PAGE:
book cover All in all I liked Oryx and Crake. Margaret Atwood is writing in a very technical manner, at least it felt like that to me, with scenes and characters constructed in a certain way. That is both instructional and a bit off putting, because once you become aware of it, it distracts from the plot. The plot itself is simple enough: the world has ended and there is this half crazed old man who is reminiscing over what happened. At first it is all unnervingly vague, with things being kept from the reader as the feelings and mental issues of the main (and single) character of the book are being declared. Then, when vagueness cannot be sustained anymore, it is all told as a linear story of what happened, with clear explanations of everything. No mystery left.

To me, it felt like Atwood wanted to warn about the way we treat our world and she just exaggerated some things while letting others be whatever she wanted them to be. From a scientific and sociological standpoint some of the things described are spot on, others are complete bogus. I would go into details, but I don't want to spoil the story. One example is the marketing brands that she cooked up and that are all (and I mean all) phonetically spelled descriptions or sometimes puns. All companies, all product names, all new animal names are like that and it gets really tiresome after a while. Also people are able to do wonderful (or horrible) new things in some areas and not advance at all in others. The timeline is a little screwed up, too.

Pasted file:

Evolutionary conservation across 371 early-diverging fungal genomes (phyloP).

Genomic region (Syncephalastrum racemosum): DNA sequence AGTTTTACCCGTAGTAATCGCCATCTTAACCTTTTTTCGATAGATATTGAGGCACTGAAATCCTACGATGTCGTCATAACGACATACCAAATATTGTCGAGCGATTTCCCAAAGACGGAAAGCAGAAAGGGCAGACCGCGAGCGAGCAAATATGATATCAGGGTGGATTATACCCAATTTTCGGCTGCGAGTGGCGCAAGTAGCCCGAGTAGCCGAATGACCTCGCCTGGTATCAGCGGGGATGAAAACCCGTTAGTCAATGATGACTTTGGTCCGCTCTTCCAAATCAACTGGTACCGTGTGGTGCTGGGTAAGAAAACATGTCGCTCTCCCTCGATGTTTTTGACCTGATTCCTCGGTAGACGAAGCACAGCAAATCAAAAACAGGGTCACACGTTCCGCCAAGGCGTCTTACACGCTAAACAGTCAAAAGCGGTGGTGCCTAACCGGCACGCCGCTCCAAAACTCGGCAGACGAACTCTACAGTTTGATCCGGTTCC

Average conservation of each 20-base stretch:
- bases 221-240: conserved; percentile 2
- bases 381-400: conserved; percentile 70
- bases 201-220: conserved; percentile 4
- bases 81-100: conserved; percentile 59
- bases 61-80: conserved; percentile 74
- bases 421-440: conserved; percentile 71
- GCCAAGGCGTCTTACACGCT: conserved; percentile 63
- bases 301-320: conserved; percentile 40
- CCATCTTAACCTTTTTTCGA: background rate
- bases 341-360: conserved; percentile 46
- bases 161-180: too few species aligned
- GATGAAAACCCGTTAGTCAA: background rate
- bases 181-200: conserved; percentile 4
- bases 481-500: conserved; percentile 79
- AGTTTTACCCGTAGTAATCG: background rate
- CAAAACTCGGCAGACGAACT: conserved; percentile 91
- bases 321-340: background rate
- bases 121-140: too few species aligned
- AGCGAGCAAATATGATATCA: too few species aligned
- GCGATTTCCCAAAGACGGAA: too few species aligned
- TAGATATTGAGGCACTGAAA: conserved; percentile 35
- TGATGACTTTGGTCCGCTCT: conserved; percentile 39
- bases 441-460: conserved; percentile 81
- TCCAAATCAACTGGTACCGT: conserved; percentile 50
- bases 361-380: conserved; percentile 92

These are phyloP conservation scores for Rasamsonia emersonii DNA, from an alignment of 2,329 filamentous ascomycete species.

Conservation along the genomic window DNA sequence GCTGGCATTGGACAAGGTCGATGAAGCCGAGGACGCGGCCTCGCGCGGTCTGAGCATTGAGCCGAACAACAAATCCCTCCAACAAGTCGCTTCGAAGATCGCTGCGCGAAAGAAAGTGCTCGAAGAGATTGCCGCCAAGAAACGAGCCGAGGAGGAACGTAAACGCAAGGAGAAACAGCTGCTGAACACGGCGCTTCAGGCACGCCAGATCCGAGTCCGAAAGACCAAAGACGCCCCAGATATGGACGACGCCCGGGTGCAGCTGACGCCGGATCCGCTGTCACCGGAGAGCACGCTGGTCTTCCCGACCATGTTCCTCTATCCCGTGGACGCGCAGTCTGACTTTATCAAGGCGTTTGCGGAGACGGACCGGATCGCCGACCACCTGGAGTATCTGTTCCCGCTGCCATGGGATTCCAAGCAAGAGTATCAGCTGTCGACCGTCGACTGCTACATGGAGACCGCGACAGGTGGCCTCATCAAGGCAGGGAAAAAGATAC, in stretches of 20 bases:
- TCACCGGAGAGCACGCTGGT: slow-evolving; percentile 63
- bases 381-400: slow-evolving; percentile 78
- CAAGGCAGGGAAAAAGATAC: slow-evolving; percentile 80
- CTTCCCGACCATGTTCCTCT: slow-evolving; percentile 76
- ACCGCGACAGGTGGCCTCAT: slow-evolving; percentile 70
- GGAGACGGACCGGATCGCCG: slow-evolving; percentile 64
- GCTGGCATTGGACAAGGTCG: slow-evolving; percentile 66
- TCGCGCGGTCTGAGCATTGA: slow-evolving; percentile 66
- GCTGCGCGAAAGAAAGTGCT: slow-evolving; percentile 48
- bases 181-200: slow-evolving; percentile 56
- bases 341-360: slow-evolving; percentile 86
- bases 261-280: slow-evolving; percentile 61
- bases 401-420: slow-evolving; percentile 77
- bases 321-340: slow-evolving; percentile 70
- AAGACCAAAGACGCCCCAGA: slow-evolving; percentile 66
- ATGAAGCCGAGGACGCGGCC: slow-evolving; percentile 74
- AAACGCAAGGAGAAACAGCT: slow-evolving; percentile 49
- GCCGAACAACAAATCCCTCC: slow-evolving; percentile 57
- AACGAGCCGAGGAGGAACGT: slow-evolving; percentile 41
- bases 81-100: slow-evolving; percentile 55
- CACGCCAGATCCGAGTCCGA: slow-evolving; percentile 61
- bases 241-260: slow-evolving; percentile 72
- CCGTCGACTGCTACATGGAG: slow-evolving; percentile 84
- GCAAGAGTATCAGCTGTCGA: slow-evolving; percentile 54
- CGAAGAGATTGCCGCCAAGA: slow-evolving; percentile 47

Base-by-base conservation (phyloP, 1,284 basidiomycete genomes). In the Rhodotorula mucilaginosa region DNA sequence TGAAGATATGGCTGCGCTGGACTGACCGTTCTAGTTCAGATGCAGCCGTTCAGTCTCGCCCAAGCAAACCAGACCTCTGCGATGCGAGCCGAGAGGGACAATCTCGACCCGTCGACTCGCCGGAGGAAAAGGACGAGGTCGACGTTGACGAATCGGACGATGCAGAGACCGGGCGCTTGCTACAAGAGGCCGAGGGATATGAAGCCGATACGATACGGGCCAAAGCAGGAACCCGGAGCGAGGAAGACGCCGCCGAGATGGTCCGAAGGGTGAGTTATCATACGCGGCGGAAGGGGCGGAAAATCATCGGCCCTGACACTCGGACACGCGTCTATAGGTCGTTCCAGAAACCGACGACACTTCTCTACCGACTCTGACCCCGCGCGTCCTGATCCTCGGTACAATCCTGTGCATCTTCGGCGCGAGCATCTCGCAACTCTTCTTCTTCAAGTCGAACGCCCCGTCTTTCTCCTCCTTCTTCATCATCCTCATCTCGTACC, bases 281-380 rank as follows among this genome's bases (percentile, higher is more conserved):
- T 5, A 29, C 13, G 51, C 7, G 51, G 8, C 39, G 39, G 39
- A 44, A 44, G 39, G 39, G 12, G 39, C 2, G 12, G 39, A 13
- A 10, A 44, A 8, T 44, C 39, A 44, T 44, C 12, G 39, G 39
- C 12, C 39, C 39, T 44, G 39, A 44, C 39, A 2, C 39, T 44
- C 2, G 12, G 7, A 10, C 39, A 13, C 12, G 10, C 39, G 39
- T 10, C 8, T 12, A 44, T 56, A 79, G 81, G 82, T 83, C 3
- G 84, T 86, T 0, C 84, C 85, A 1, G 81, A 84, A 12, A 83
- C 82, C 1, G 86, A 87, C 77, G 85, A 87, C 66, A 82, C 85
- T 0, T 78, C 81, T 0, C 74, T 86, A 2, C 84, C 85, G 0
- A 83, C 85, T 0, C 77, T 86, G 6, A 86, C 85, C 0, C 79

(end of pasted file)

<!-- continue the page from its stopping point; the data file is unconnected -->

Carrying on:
My favorite quote, the one that made me think the most, was: "All it takes," said Crake, "is the elimination of one generation. One generation of anything. Beetles, trees, microbes, scientists, speakers of French, whatever. Break the link in time between one generation and the next, and it's game over forever" . He is referring to technology after a post apocalyptic event. There are few people that understand any instructions left by makers of advanced technology and the ones that can are ill equipped for survival.

The book does feel like it was written as standalone, with the possibility of being continued, which is a good thing: no ending cliffhangers and too much setting up the next books. The title is weirdly misleading, though, as both Oryx and Crake appear very little in the memories of the main character. Why was the book named so? It makes little sense. I am not sure if I will be reading the next books in the MaddAddam trilogy.

Bottom line: good, although a tad bland writing. A single character reminiscing is all that happens in the book. Grand ideas that most of the time make sense, but sometimes fall flat. Scientifically things don't go as she described.

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